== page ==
Vauxhall Astra VXR | Spotted

Vauxhall Astra VXR | Spotted


Cars like the Astra VXR won't be part of any fast Vauxhall future – so is now the time to try one?

By Matt Bird / Thursday, January 21, 2021 / Loading comments

The storied history of fast Vauxhalls is an intriguing one. Once upon a time its quick saloons and hatches made a fair bit of sense – the SRIs were moderately sporty, the often turbocharged GSIs really quick – and then it all went a bit berserk in the 21st century. Brilliantly berserk, it should be said, with everything from the VX220 to the Monaro getting a VXR flagship, with the Zafira and Meriva thrown in for good measure. But you never quite knew what you were going to get: it could be a decent VXR, as the Corsa was, or it could be a stinker like the Vectra.

Still, we'd all prefer a wayward fast Vauxhall strategy than none at all, as now seems to be the case. Rumours abounded for a time about a hybrid future for VXR, including the SUV line up, but with the wider issues thrown up by the manufacturer's new (possibly somewhat tenuous) position in the Stellantis collective, any progress in that direction seems unlikely. Which would be a shame in any situation, but particularly so when cars like the new Corsa have delivered such a promising foundation to work with.

Among the most recent back catalogue, both Astra and Insignia VXR presented a more mature approach to performance Vauxhalls, with chassis hardware that better ensured power could actually reach the road. The extra kit made them both quite heavy, though they at least ensured VXRs were less lairy, more rounded offerings in their respective segments.

The Astra was particularly good, receiving plenty of positive reviews at its 2012 launch: "If you want a head turning hot hatch that promises real driving thrills, this is it", reads one; "A very impressive all-rounder" said another; "Mature but with a raucous side, this fast Astra is still a VXR at heart" sounds pretty good, does it not? With the sort of power (280hp) and technology (adaptive dampers, limited-slip diff, the HiPerStrut-equipped front end) that would still be relevant today, the VXR was a competitive hot hatch.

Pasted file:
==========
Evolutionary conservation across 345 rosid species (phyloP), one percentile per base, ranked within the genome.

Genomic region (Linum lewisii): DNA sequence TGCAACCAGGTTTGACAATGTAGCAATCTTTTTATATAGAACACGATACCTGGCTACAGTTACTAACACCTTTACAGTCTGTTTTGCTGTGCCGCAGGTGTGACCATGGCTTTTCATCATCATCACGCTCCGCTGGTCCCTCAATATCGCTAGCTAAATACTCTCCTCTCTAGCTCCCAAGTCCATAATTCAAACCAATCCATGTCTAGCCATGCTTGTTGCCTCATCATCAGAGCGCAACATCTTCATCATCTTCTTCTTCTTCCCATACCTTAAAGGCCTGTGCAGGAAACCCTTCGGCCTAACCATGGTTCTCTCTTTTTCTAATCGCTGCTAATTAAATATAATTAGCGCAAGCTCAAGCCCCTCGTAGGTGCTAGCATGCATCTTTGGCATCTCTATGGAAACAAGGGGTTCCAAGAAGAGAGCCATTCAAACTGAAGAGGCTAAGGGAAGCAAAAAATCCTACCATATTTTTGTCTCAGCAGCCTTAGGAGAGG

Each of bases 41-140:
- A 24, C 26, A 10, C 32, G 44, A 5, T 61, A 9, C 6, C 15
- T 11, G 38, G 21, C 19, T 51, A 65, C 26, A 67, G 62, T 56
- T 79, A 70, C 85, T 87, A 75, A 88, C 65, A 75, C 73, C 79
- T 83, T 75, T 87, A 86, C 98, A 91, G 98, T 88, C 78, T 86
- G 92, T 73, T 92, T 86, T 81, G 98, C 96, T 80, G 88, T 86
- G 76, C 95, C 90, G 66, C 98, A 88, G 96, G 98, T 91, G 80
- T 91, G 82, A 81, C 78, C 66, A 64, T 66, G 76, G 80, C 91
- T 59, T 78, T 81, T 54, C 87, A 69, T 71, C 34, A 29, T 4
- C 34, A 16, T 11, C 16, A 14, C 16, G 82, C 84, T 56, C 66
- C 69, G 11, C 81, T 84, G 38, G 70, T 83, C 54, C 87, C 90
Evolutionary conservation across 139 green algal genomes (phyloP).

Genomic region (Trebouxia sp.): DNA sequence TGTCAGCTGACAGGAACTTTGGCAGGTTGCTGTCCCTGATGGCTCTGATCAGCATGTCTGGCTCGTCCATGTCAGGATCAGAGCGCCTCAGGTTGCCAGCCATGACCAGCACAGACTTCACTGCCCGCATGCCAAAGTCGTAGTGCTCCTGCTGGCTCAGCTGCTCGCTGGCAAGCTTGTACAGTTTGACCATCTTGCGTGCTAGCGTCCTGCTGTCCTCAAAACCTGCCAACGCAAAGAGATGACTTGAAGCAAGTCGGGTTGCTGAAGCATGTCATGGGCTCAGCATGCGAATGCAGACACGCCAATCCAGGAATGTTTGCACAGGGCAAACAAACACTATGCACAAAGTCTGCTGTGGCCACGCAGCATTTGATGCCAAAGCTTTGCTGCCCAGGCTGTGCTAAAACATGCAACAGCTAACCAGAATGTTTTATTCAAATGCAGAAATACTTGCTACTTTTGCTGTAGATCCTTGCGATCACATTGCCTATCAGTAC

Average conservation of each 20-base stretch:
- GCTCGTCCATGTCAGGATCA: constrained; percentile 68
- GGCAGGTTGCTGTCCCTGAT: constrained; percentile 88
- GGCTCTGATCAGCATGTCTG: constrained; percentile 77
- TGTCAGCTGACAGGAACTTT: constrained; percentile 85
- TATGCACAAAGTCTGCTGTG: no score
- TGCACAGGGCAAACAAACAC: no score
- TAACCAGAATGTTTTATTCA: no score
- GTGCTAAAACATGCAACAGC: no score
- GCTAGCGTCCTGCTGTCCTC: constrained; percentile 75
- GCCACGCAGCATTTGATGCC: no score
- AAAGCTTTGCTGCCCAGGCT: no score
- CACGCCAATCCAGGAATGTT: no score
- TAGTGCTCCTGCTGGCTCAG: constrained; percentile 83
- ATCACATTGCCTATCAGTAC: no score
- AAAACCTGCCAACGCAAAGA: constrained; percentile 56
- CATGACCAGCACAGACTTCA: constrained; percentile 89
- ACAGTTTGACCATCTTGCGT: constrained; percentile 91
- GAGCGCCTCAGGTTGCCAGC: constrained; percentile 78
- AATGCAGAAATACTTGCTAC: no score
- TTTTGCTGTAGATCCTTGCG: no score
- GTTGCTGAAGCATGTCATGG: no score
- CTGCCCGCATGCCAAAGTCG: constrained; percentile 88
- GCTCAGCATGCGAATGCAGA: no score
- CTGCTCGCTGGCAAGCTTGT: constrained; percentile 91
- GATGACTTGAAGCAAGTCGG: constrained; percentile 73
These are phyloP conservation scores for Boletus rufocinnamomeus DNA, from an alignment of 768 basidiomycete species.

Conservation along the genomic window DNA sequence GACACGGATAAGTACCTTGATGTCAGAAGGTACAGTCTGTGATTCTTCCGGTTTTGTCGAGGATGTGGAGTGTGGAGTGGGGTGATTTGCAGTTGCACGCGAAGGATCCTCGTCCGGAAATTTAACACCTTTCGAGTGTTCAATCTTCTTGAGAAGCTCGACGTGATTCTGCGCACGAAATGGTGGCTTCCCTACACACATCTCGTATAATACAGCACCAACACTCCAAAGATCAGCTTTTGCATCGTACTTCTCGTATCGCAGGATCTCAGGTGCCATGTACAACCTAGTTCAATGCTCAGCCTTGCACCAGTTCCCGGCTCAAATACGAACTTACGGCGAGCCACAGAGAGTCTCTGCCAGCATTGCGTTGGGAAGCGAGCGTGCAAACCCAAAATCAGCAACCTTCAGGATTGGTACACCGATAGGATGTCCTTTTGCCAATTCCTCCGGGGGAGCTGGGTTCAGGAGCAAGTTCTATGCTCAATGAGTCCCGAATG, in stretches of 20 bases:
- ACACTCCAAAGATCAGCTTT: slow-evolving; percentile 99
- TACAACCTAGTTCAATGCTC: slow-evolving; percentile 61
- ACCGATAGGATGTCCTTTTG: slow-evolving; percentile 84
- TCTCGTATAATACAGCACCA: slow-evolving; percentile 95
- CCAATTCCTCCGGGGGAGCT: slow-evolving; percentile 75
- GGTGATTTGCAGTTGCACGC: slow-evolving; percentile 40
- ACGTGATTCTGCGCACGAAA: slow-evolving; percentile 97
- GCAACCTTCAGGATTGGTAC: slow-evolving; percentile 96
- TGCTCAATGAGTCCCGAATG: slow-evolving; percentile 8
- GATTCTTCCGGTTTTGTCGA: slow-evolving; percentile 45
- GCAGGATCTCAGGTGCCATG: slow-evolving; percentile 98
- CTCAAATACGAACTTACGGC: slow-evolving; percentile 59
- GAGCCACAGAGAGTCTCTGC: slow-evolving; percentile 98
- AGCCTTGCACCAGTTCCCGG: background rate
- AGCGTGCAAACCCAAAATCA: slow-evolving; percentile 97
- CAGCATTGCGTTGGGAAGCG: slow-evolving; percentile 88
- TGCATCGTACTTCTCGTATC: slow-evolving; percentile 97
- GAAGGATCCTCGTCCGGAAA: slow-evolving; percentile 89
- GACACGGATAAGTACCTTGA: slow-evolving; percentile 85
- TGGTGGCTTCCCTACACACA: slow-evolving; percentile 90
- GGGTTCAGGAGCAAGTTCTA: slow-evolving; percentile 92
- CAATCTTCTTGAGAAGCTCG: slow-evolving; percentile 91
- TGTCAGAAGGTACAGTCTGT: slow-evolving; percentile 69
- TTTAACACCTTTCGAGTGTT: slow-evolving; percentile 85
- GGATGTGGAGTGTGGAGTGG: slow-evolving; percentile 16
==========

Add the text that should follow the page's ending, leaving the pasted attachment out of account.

But it wasn't class leading, and that might have been what dampened its success a tad. At £26,995 the VXR was a lot of money, but a Megane still offered more excitement and less powerful, lighter alternatives like the VW Scirocco R were just as fast. It was launched just before a wealth of new rivals, too, cars like the Ford Focus ST and Mk7 Golf GTI stealing the limelight very soon after.

Perhaps the Astra would have been remembered more fondly if the Extreme had made it to limited production, or if different bodystyles had also been offered. That said, times are changing pretty quickly in the automotive world right now; less than a decade after launch and the notion of a handsome, fast, three-door, manual hot hatch seems almost daft. Yet here the Astra is. For just £10k now, too…

Less than that can be paid for a VXR, but this particular one appeals with its low 45k odometer reading and condition to back that up. The interior dates it somewhat, though anyone clamouring to have buttons back in car interiors should find plenty to like. As will those nonplussed by hot hatches that look no different to the base car, or those cars that make changing gear as enjoyable as using the TV remote. It won't be to all tastes – because fast Vauxhalls never are – but if anything, the attributes that made it likeable in 2012 only serve to make it more appealing now. One thing is for certain, though: after generations of 2.0-litre, turbocharged fast Astras, any future VXR will be very different to this one. And that seems a bit of a shame.


Engine: 1,998cc 4-cyl, turbocharged
Transmission: 6-speed manual, front-wheel drive
Power (hp): [email protected],500rpm
Torque (lb ft): [email protected],400-4,500rpm
MPG: 34.9 (NEDC combined)
CO2: 189g/km
First registered: 2013
Recorded mileage: 45,000
Price new: £26,995 (before options)
Yours for: £10,750

See the original advert here.

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